Forbes Reported: Germany’s largest lender Deutsche Bank and Swiss banking giant Credit Suisse have agreed to pay a collective $12.5 billion to settle litigation stemming from their bundling of risky subprime and Alt-a mortgages during the mid-2000s credit bubble, which resulted in a severe housing collapse, billions of dollars of investor losses and widespread claims of deception.

The agreements, struck just before a new administration takes the White House, adds resolution to the Obama administrations efforts to hold Wall Street’s largest banks accountable for their activities during the bubble and bust of the U.S. housing market. To date large lenders in the United States and Europe have agreed to fork over nearly $50 billion in fines and consumer relief to the U.S. government to settle claims of wrongdoing.
Most cases involve bank’s packaging of mortgages to low-rated home buyers or those carrying risky payment features into securities pitched as safe and sold to investors and government-sponsored housing agencies. When the housing bubble burst many of these mortgage bundles lost significant value, saddling investors with unexpected losses. The U.S. government’s litigation efforts have focused on whether banks knowingly deceived their customers, presenting mortgage securities as safe when they knew them to be loaded with bad debts.

For years, when agreeing to multi-billion dollar mortgage settlements with lenders like Bank of America, JPMorgan and Citigroup, the U.S. government has decided against directly levying criminal charges against banks or their executives. Often these settlements come with no admission by banks, or an agreement to a statement of facts that may help private litigation. However, they often also come with a trove of trader communications emails and Bloomberg instant messages indicating deception.

As President Barack Obama leaves office and President-elect Donald Trump takes the White House, it appears the Department of Justice is settling cases expeditiously. Most government cases have been brought under the 1989 Financial Institutions Reform, Recovery, and Enforcement Act (FIRREA), which was implemented by the administration of Republican President George H.W. Bush in the wake of the 1980s savings and loan crisis.

On Wednesday evening, Deutsche Bank agreed to pay a $3.1 billion civil penalty and provide $4.1 billion in relief to consumers to resolve its mortgage-related litigation with the government. The agreement is far below the $14 billion figure that the DoJ originally sought and will force Deutsche Bank to record a $1.2 billion this quarter. As of the third quarter, the German lender had provisioned $6.2 billion for legal losses.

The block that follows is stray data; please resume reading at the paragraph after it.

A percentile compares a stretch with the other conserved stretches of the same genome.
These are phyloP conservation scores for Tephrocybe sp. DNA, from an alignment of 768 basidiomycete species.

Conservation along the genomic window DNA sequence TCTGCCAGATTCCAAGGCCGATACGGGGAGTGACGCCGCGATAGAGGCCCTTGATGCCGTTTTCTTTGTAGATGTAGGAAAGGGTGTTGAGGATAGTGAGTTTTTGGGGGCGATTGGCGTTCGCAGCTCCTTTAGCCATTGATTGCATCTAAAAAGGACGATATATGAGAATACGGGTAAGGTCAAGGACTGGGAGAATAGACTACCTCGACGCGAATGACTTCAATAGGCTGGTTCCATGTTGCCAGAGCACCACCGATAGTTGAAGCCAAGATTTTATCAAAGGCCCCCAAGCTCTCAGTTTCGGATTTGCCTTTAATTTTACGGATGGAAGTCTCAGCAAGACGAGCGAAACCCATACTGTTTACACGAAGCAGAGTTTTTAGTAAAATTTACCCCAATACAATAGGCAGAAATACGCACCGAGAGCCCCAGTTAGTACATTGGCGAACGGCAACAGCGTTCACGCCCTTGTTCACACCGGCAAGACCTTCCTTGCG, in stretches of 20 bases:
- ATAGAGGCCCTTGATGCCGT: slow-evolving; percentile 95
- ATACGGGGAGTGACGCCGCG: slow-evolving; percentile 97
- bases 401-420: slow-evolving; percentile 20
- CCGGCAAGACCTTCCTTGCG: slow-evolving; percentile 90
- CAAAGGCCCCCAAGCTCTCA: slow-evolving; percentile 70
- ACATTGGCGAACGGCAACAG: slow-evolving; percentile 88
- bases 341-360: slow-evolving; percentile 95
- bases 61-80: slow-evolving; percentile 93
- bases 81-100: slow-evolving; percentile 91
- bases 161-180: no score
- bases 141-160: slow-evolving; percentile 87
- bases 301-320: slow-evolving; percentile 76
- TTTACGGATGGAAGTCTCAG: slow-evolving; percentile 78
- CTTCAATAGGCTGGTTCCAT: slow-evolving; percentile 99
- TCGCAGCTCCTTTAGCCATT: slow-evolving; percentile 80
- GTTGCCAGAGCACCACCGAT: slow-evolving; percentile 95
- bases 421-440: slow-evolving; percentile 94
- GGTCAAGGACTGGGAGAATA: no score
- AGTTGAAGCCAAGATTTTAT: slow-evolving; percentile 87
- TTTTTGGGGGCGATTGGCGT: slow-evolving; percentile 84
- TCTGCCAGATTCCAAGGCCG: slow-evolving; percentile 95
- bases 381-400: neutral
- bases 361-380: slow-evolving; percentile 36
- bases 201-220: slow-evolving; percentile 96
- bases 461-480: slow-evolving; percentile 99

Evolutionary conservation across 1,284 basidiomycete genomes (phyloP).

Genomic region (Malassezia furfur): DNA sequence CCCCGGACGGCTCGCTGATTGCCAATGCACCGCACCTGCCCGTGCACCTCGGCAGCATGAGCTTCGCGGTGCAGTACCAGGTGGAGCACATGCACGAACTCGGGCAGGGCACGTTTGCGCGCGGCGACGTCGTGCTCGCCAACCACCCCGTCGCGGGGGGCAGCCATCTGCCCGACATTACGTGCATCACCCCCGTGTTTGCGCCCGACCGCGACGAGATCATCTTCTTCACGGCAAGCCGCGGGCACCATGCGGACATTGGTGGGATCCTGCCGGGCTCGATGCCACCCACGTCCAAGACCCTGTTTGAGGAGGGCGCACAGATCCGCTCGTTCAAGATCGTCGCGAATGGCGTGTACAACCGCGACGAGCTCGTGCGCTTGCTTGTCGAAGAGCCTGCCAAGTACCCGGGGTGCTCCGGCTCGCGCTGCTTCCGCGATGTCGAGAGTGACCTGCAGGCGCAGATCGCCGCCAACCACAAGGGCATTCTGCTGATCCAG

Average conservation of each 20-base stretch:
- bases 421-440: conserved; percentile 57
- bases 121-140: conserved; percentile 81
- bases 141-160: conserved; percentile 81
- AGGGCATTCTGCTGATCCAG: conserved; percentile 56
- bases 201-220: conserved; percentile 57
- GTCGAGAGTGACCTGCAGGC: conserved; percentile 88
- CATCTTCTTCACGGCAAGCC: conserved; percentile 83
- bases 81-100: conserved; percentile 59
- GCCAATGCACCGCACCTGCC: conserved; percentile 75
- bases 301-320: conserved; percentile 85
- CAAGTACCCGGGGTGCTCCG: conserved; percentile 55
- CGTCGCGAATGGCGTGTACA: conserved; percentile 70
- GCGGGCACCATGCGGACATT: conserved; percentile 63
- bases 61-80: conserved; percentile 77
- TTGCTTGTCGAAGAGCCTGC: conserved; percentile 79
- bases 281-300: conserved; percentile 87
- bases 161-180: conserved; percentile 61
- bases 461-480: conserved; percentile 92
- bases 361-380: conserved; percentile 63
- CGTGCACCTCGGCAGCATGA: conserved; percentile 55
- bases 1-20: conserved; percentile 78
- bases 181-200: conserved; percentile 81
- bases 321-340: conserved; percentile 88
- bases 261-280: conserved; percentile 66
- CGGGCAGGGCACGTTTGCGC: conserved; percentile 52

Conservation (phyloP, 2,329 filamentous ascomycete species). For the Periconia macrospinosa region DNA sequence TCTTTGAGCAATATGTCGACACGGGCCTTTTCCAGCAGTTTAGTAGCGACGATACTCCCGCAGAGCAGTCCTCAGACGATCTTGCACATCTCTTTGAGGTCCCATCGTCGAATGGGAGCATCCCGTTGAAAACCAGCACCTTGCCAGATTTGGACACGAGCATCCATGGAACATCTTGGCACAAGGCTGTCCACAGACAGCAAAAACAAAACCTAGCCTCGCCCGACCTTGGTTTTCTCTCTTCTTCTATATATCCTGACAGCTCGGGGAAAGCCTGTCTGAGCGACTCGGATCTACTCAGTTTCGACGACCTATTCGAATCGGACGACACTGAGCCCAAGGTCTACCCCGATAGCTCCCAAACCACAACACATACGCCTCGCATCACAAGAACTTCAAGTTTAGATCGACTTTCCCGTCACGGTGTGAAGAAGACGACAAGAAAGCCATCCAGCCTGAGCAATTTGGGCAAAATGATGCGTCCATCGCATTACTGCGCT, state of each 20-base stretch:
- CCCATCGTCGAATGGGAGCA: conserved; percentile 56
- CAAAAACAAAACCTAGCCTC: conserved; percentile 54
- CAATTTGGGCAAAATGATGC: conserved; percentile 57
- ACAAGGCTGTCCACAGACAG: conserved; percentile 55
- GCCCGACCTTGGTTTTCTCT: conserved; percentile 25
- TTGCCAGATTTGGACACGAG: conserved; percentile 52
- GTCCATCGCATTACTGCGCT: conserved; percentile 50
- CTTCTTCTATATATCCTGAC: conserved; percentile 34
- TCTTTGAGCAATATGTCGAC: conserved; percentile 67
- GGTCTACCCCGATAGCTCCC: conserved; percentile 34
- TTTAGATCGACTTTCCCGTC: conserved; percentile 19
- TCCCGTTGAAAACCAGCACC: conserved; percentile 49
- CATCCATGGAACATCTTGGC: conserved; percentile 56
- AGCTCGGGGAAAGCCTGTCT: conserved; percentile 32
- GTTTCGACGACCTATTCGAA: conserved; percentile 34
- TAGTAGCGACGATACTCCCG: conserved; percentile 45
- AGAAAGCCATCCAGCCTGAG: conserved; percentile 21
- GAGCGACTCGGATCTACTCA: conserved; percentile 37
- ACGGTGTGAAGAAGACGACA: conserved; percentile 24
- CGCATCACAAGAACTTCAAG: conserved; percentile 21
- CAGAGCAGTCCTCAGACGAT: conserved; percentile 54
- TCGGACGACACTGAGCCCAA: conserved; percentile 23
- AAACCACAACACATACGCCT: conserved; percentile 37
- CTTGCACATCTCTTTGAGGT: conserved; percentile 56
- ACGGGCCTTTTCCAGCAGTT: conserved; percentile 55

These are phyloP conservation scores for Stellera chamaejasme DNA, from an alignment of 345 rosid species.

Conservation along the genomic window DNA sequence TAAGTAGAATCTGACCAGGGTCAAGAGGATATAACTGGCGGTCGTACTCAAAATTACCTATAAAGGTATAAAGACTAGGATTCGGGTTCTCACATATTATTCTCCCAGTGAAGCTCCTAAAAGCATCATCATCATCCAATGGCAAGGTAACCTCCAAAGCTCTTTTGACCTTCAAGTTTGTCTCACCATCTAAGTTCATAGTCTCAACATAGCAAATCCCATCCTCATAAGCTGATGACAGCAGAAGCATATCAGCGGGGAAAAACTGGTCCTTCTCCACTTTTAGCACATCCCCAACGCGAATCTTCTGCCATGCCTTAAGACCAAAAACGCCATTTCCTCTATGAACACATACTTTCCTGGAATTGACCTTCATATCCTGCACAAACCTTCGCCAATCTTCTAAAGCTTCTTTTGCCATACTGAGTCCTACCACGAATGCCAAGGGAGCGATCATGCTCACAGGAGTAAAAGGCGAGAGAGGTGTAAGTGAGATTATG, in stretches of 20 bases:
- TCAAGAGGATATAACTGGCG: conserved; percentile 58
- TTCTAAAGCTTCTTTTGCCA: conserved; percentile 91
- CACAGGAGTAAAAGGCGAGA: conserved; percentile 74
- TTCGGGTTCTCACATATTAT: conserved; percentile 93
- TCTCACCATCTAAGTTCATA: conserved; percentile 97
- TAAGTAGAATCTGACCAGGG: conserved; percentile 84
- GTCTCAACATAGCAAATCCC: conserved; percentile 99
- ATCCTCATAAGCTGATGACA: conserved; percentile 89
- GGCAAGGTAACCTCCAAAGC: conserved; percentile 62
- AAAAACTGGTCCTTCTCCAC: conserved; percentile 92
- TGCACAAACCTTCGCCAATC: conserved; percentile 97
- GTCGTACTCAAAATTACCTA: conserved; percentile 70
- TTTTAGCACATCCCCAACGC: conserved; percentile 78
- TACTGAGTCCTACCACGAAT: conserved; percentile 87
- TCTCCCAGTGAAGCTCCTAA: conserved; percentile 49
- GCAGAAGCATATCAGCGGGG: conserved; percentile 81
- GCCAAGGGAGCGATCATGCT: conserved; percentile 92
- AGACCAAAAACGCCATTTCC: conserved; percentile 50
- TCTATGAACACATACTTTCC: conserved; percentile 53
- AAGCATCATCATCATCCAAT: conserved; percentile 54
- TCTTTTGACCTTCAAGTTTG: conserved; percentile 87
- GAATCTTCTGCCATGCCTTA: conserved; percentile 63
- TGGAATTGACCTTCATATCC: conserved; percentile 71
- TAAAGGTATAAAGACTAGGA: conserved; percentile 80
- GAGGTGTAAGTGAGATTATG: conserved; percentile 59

Deutsche Bank’s settlement, while punitive, may prove a relief for the firm and banking system writ large. When the DoJ’s $14 billion pricetag surfaced this summer, it created a tailspin for Deutsche Bank as investors worried the fine amount would erode the bank’s capital position. With a stock at near decade lows, Deutsche Bank had a limited ability to raise new capital, creating fears of a bank collapse and spillover crisis.

A $7.2 billion fine will lead to yet more staggering losses for Deutsche Bank, which is in the midst of a restructuring under CEO John Cryan, but it may also put a floor on some investor concerns. Rising interest rates and signs of an economic recovery in the developed world may also help stabilize the earnings of banks like Deutsche Banks, which entered the second half of 2016 with conundrum of trying to make money as interest rates turned negative.

Deutsche Bank shares were rising 1% to $18.72 in pre-market trading. The bank’s stock has gained nearly 50% off 2016 lows as the DoJ’s litigation emerged.

Credit Suisse, known more for its sprawling wealth management operations, will pay a smaller figure than Deutsche Bank. It has agreed to pay a $2.48 billion civil penalty and a further $2.8 billion in consumer relief. The settlement will cause Credit Suisse to take a $2 billion pre-tax charge this quarter and will be paid out over five years.

Not all banks are settling with the U.S. government.

On Tuesday, the DoJ levied civil fraud charges against British lender Barclays for its bundling of tens of billions of dollars in subprime and Alt-a mortgages between 2005 and 2007. It further charged two individuals, Paul Menefee, former head of Barclays’s subprime RMBS securitizations, John Carroll, the operation’s head trader, in the civil fraud suit.

The government’s FIRREA charges against Barclays included a 200-page suit where emails and trader instant messages show employees claiming bundles contained “craptacular” mortgage loans and carried an “aroma of default.” Despite these internal concerns, Barclays sold loan securities to investors and assured them unacceptable loans would be excluded from security pools.

“The government’s complaint alleges that Barclays fraudulently sold investors RMBS full of mortgages it knew were likely to fail, all while telling investors that the mortgages backing the securities were sound,” said Bill Baer, Principal Deputy Associate Attorney General, when levying charges. “The widespread fraud that investment banks like Barclays committed in the packaging and sale of residential mortgage-backed securities injured tens of thousands of investors and significantly contributed to the Financial Crisis of 2008,” Baer added.

“Barclays considers that the claims made in the complaint are disconnected from the facts,” the bank said in a statement. “We have an obligation to our shareholders, customers, clients and employees to defend ourselves against unreasonable allegations and demands,” it added.

Barclays shares were little changed in early trading at $11.03. Credit Suisse shares were off by 1% at $14.76.
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